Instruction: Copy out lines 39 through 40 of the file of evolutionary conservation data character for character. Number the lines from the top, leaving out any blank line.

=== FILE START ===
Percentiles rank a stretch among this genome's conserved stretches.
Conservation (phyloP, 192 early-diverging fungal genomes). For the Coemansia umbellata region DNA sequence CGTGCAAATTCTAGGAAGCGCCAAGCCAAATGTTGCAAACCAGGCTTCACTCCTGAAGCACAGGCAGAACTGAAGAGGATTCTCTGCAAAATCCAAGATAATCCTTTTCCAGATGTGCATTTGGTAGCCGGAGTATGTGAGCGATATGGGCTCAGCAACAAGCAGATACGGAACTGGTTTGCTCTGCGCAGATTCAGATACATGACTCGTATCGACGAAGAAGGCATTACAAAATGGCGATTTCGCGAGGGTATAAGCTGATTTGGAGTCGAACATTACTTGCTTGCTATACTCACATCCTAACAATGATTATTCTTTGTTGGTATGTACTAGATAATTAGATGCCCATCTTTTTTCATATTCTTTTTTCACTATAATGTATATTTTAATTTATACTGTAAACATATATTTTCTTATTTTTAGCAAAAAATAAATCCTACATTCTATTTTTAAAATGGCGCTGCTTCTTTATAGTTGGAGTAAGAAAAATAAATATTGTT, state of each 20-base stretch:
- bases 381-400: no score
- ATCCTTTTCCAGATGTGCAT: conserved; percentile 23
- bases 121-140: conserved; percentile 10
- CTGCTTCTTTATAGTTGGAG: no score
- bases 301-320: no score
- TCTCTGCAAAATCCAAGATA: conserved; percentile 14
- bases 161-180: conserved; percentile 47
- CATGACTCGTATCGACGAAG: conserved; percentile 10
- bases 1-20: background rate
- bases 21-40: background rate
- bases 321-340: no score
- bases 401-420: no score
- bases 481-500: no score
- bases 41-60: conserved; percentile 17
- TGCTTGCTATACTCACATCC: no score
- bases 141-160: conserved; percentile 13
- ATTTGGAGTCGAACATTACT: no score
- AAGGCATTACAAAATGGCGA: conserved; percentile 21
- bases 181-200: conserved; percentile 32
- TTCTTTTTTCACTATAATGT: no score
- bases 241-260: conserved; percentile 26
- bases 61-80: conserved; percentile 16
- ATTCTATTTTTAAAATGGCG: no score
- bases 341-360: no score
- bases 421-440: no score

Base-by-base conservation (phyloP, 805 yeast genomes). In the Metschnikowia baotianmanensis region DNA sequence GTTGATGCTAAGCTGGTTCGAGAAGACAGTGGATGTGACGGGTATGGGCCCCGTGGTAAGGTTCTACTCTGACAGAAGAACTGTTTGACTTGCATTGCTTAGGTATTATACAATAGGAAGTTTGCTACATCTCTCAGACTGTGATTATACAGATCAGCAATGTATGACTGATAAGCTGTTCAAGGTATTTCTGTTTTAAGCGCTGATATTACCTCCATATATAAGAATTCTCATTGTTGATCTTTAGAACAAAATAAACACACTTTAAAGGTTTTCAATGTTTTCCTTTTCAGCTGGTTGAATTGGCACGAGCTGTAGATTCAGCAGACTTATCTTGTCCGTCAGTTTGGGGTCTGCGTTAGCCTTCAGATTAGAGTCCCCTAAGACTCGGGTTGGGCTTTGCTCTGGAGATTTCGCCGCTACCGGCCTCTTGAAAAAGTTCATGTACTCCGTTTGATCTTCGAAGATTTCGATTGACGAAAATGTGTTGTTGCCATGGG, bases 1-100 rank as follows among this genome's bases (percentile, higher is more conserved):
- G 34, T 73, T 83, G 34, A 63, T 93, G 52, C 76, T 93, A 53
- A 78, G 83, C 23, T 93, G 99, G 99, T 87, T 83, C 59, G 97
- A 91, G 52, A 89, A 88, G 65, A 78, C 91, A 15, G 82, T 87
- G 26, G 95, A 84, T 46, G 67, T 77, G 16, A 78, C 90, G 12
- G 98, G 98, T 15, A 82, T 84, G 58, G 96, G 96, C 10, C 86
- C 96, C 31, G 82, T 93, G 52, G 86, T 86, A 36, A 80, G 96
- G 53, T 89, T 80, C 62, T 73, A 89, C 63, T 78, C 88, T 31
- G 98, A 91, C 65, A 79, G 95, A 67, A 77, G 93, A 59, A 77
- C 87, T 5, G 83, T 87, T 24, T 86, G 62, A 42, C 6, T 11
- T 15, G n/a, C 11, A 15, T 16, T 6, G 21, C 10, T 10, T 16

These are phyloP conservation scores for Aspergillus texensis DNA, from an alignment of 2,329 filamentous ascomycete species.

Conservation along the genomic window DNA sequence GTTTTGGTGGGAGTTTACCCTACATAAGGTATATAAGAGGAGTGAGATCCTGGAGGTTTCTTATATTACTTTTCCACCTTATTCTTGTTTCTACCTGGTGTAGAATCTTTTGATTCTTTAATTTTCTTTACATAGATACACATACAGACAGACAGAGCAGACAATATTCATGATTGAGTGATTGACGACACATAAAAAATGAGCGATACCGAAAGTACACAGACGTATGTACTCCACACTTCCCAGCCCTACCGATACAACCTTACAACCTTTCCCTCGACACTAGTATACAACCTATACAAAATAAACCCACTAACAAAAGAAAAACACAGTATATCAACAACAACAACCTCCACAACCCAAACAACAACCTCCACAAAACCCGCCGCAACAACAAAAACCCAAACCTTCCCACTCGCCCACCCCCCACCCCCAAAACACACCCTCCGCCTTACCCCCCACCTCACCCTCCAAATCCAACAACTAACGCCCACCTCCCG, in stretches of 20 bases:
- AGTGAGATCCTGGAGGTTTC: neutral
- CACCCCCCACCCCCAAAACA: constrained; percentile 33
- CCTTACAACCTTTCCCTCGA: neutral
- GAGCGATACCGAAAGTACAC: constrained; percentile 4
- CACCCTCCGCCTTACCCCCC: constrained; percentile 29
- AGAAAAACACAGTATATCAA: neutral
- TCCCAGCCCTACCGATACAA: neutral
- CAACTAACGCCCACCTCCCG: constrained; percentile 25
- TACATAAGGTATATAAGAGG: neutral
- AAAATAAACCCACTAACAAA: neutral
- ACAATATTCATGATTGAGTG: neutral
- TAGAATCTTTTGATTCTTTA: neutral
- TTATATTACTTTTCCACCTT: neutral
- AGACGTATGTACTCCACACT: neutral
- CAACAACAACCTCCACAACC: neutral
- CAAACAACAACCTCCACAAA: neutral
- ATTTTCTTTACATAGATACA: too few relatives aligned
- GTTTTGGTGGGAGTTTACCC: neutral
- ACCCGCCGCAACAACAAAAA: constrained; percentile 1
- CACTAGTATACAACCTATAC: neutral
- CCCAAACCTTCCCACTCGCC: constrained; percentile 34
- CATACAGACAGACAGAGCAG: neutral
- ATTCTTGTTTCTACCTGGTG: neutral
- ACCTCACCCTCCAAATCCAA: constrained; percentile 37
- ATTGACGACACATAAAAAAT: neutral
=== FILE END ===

These are phyloP conservation scores for Aspergillus texensis DNA, from an alignment of 2,329 filamentous ascomycete species.

Conservation along the genomic window DNA sequence GTTTTGGTGGGAGTTTACCCTACATAAGGTATATAAGAGGAGTGAGATCCTGGAGGTTTCTTATATTACTTTTCCACCTTATTCTTGTTTCTACCTGGTGTAGAATCTTTTGATTCTTTAATTTTCTTTACATAGATACACATACAGACAGACAGAGCAGACAATATTCATGATTGAGTGATTGACGACACATAAAAAATGAGCGATACCGAAAGTACACAGACGTATGTACTCCACACTTCCCAGCCCTACCGATACAACCTTACAACCTTTCCCTCGACACTAGTATACAACCTATACAAAATAAACCCACTAACAAAAGAAAAACACAGTATATCAACAACAACAACCTCCACAACCCAAACAACAACCTCCACAAAACCCGCCGCAACAACAAAAACCCAAACCTTCCCACTCGCCCACCCCCCACCCCCAAAACACACCCTCCGCCTTACCCCCCACCTCACCCTCCAAATCCAACAACTAACGCCCACCTCCCG, in stretches of 20 bases: